Whenever I feel like a failure, I remind myself that every experience makes me grow – Ishi (www.ishitherock.com)
Many people experience insecurity about themselves or have low self-esteem. As a psychologist, I often see that people are more critical towards themselves than towards others. For example, people suffering from depression frequently say that they are not good enough. The smallest mistake they make is a proof for this image they have of themselves. If another person, say their best friend, would make the same mistake, they would never criticize that friend as harshly as they do to themselves. To this friend, they would say: ‘don’t worry, it’s not a big deal’, or ‘it’s okay, everyone makes mistakes sometimes’.
The way people talk to their friends is much more compassionate and leaves the friend with a much better feeling. Imagine what a difference it would make if everyone would be a bit more kind toward themselves. It’s a lot more constructive to treat yourself the way you would treat a friend.
That’s exactly the premise of self-compassion: being kind towards yourself, in order to turn a destructive thinking pattern into a more constructive process. This is a principle that ultimately suits a yogic mind; one of the core values of yoga is positive thinking.
Three elements of self-compassion
So what exactly is self-compassion? Kristin Neff, a psychologist who introduced the principle in America, took Buddhist wisdom as a starting point. In Buddhism, compassion is defined as being kind, having a sense of humanity and practicing mindfulness. Being kind means that you are mild when something goes wrong – instead of beind judgemental, you tell yourself that it’s not a complete failure but just a point of improvement, something you can work on. A sense of humanity means that you normalize your own imperfections – you’re not the only one who is not 100% perfect. On the contrary: nobody is perfect, or to put it more positively: everyone makes mistakes now and then. Lastly, mindfulness in terms of self-compassion means that you observe your feelings with awareness. You don’t drown in your emotions, but neither you reject them. You just acknowledge them and allow them to pass.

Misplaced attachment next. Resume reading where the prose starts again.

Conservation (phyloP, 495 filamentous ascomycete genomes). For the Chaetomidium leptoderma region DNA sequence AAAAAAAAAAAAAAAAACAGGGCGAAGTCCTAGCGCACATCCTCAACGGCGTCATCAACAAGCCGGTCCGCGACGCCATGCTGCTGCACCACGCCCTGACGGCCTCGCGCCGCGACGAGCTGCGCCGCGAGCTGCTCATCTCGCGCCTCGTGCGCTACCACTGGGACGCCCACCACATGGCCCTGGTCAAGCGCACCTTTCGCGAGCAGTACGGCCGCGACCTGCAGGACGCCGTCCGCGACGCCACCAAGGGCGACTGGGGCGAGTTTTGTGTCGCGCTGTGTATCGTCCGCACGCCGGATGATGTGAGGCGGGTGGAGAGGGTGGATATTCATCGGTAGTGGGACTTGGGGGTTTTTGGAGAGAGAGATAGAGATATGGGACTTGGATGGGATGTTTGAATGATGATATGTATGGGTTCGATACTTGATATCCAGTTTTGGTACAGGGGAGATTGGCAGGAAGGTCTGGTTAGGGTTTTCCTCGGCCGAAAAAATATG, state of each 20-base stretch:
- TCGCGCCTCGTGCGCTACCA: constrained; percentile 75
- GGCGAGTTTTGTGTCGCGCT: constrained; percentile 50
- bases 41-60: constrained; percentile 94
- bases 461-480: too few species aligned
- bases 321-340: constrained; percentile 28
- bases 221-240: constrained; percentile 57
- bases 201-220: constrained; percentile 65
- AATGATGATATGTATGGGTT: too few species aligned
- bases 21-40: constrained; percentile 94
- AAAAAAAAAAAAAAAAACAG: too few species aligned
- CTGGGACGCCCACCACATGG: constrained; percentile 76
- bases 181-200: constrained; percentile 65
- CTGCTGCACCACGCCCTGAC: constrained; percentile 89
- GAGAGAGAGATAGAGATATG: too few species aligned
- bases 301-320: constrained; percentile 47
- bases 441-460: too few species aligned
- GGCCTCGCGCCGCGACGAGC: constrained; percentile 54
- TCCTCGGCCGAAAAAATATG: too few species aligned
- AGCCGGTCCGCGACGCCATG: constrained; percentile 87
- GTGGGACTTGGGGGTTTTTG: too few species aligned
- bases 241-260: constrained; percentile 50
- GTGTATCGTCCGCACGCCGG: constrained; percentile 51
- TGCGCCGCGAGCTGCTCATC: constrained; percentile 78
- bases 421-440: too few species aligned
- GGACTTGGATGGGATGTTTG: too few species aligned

Self-compassion helps you to accept and experience your emotions in difficult times through these three elements. It’s not overly harsh but also doesn’t make you feel weak or powerless. Instead, practicing self-compassion allows you to cultivate a more balanced attitude towards yourself.
How to practice self-compassion
To be more self-compassionate, you can do the following exercise.
Firstly, take a moment to think about a situation in which you were judging yourself. What did you tell yourself? Did you think you are a complete failure? Did you push your tears or anger away? What was the effect of your thoughts and behaviour?
Secondly, when you are aware of your own thoughts and feelings and how you cope with them, ask yourself the following question: how would you treat your best friend in a similar situation? Can you think of a few kind words you would say?
Finally, switch back to your own situation. Could you try saying the same words to yourself?
If you practice and repeat this exercise regularly, notice the difference over time. And keep in mind: you don’t have to be perfectly self-compassionate immediately! It’s normal for new patterns to develop gradually. Stay kind, be mindful, and enjoy the process.